A county Superior Court judge sided with a South San Francisco landowner’s opposition to a community facilities district proposal which disallows establishment of the property tax along Oyster Point Boulevard.
Judge Leland Davis last week ruled in favor of Kashiwa Fudosan America’s objection to the city’s effort to create a small tax district designed to finance infrastructure improvements near a proposed Bayfront development.
Attorney Ben Reznik, who represents the company owning two large office buildings included in the small district boundaries crafted by city officials, lauded the court’s ruling.
“The reason we thought it was unfair is that they were basically dragging an existing property owner who has had property there for 25 years into a community facilities district so they could force our client to pay some of the taxes to defray their cost,” Reznik said of city officials.
The court’s decision Friday, March 8, found South San Francisco officials overstepped their authority in attempting to establish the narrow district boundaries which would have only included Kashiwa Fudosoan America’s property, city land and an area targeted for a massive commercial building proposed by Oyster Point Development.
South San Francisco officials are now faced with a decision to appeal to a higher court or identify another funding mechanism for a portion of the nearly $70 million worth of work.
For his part, City Attorney Jason Rosenberg said city officials disagree with the court’s findings and are planning their next steps over whether to challenge the ruling.
“The city respectfully disagrees with the judge’s ruling and is currently considering its options, including appeal,” said Rosenberg, who opted not to offer more details on the city’s position.
City officials voted last year with Oyster Point Development to form a supermajority of landowners in favor of the district, overriding Kashiwa Fudosan America’s opposition as the third landowner.
Under terms of the proposed tax, the developer would have been required to pay 7 cents per square foot of property owned while the infrastructure work goes on and an additional 32 cents per square foot in perpetuity. The city was expected to largely exempt itself from paying the tax, while Kashiwa Fudosan America was offered to pay a reduced rate.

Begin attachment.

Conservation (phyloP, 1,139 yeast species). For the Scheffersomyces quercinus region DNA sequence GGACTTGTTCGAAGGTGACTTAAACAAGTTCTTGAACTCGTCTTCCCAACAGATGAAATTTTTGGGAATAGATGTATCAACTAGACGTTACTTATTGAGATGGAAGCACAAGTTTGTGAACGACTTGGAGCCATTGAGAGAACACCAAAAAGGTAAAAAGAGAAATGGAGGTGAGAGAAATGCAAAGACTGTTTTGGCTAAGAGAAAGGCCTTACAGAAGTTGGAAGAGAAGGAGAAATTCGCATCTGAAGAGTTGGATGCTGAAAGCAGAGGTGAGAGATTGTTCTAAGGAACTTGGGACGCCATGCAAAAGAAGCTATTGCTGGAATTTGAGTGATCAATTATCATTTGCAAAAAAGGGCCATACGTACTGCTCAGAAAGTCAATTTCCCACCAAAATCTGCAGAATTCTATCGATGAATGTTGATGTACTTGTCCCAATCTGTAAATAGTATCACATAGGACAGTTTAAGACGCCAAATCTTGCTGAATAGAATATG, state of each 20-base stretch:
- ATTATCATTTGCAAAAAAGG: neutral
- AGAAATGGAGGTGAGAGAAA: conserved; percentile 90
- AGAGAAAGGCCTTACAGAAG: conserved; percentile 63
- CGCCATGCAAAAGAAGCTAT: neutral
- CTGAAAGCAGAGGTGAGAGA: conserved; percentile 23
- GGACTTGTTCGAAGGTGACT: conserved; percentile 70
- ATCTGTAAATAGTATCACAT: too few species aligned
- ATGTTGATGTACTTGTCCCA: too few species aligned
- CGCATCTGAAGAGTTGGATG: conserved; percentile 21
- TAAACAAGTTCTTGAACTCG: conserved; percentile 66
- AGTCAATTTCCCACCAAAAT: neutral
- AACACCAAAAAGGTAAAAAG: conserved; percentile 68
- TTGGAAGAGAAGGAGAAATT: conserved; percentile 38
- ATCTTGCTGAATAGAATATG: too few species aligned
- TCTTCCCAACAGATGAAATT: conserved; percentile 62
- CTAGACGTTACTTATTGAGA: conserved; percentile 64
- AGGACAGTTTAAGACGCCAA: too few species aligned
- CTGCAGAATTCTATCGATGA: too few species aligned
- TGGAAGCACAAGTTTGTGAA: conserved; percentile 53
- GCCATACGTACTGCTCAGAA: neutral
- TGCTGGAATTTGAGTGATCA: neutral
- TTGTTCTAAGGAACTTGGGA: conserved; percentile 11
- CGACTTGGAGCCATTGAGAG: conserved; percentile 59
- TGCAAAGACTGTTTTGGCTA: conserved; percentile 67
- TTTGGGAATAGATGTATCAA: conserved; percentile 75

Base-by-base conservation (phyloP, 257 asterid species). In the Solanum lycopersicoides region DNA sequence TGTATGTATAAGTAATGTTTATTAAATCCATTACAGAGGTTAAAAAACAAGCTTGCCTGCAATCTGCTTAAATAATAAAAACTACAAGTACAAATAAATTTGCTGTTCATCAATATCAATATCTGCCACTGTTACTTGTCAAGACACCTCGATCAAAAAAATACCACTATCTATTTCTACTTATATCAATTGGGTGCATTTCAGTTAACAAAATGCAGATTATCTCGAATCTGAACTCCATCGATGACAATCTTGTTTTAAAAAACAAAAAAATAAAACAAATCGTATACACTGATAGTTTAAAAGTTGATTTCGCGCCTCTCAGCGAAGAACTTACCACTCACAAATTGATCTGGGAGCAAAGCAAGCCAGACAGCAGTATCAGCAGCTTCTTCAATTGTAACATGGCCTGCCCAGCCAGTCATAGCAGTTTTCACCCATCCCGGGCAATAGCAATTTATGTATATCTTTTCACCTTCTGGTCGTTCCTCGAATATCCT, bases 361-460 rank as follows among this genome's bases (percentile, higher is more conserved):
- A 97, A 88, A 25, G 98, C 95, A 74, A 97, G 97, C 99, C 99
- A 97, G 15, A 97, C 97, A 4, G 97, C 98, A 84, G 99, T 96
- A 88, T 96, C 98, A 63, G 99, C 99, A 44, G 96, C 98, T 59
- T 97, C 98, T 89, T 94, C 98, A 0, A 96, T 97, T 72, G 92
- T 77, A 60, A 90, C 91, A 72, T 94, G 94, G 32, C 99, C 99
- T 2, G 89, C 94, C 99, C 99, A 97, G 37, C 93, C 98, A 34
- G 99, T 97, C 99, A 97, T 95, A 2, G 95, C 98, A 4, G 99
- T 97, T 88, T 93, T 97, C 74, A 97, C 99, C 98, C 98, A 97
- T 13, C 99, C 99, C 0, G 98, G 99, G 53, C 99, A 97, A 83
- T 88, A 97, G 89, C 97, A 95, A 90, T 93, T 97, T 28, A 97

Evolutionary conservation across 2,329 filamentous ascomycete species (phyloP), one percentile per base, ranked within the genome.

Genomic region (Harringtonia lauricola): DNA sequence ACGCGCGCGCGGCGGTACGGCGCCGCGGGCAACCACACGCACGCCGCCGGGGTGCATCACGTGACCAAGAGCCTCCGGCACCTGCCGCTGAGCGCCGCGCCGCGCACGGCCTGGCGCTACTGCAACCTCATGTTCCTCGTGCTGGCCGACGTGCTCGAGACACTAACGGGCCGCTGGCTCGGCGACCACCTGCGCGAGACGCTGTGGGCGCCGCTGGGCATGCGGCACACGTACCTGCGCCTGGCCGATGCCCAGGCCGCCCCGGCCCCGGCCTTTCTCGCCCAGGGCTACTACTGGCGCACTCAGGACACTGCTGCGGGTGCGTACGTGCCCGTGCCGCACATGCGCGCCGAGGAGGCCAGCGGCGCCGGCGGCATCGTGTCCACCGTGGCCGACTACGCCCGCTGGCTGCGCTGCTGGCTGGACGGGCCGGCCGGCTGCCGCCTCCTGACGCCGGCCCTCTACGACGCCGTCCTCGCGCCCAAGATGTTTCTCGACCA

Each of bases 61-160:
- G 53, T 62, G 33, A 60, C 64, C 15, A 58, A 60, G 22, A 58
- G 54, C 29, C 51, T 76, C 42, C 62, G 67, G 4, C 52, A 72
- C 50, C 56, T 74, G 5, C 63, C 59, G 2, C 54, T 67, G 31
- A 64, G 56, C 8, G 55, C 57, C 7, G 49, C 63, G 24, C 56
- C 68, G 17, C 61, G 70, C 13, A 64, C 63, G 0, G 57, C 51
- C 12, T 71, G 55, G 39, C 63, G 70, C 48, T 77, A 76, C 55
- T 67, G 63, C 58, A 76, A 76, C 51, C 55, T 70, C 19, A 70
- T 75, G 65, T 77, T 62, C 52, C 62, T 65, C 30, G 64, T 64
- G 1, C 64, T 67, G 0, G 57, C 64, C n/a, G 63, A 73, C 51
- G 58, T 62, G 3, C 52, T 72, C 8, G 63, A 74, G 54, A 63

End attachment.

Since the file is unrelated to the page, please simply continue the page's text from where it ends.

The court though found the city was not qualified to coordinate such an effort, due partially to concerns associated with including land in the district which is regulated by the San Francisco Bay Conservation and Development Commission.
The court also found that the city was not a qualified landowner, for the purposes of voting in the special election required to form the district. City officials had planned to pay a small portion of the tax required by the facilities district once a hotel was built on the property, but a majority of the tax burden would be shouldered by the two other landowners.
With a disagreement regarding the city’s authority, the court ultimately determined insufficient votes existed to require the district’s establishment.
For his part, Reznick said Kishiwa Fudosan America is satisfied with the outcome of the court case.
“They are very, very pleased because the alternative means our client would have been on the hook for paying taxes forever and ever without getting any benefit out of it and that would have reduced the value of their property,” he said.
Furthermore, Reznick said he considered the district’s proposed formation an especially egregious attempt at government overreach, which essentially would have rigged the system to require his client to pay an estimated additional $200,000 in taxes.
“I’ve been doing land use zoning work in California for 41 years, and I found this a very arrogant approach,” said Reznick.
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